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Extension To Chrome Brings Remote Desktop Abilities 189

Posted by timothy
from the new-meaning-for-parental-support dept.
CNET reports that as of yesterday, a new Chrome extension will "let a person on one computer remotely control another across the network." The new remote-desktop capability is in BETA (Google's all-caps version, for emphasis), but is said to work to control any OS from any other OS, so long as both sides are equipped with Chrome and the new extension. Related: Wired is running a profile of Rajen Sheth — "father of Gmail," and now in charge of Google's Chromebook project as well.
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Extension To Chrome Brings Remote Desktop Abilities

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  • Yeah (Score:5, Insightful)

    by Anonymous Coward on Saturday October 08, 2011 @06:50PM (#37650776)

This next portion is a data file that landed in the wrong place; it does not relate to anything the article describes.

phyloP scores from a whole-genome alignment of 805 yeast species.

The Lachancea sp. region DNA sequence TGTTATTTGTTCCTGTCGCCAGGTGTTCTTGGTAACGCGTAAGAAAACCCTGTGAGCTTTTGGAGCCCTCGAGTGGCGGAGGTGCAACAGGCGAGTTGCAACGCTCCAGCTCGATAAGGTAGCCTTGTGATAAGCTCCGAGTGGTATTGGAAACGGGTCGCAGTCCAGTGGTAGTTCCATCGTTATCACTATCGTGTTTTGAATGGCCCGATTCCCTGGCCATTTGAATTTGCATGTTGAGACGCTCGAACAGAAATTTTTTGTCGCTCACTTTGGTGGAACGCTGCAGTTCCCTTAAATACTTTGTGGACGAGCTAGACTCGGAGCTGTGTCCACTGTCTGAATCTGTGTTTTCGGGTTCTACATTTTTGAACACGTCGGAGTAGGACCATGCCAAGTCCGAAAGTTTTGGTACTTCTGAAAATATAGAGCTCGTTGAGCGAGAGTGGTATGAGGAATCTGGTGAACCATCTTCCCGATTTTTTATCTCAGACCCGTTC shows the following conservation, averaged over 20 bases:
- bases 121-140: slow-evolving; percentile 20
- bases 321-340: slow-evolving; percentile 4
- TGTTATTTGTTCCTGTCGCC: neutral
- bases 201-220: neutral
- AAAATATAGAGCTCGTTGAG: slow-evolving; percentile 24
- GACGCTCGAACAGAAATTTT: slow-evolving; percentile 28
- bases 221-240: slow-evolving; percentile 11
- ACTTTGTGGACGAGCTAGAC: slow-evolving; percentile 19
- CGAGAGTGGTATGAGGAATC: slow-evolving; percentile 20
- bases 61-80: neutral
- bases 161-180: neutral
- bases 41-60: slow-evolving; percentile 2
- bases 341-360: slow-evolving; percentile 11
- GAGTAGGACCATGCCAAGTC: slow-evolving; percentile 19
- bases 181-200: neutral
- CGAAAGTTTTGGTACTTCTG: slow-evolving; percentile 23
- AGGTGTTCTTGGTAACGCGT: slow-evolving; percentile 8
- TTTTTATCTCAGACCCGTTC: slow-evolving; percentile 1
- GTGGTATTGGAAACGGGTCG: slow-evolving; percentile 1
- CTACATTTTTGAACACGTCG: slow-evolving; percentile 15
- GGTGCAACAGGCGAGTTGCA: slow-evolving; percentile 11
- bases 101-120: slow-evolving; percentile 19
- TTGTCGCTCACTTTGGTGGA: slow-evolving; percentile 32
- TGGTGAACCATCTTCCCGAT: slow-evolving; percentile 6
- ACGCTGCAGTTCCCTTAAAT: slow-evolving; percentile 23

Sounds exactly like something I want my web browser to be able to do. What could possibly go wrong?

    • Re:Yeah (Score:5, Interesting)

      by LordLimecat (1103839) on Saturday October 08, 2011 @08:47PM (#37651324)

      It actually sounds brilliant. Normally I have to direct clients, friends, family to a remote-support site, direct them to download the generated .exe, and run it to allow me in (actually, I usually end up permenantly installing said agent). Think LogMeIn Rescue, or TeamViewer (we actually use Bomgar).

      If this works as advertised, it could make things a whole lot easier. Combined with the fact that Chrome can be deployed as an MSI, and extensions can be pushed and locked with GPOs, this could make support much easier.

      Testing it now, but sounds great.

      • by jonbryce (703250)

        In the past I have used MSN messenger for this purpose, mainly because they already have it installed. I will have a look at Chrome as an alternative.

      • by mcgrew (92797) *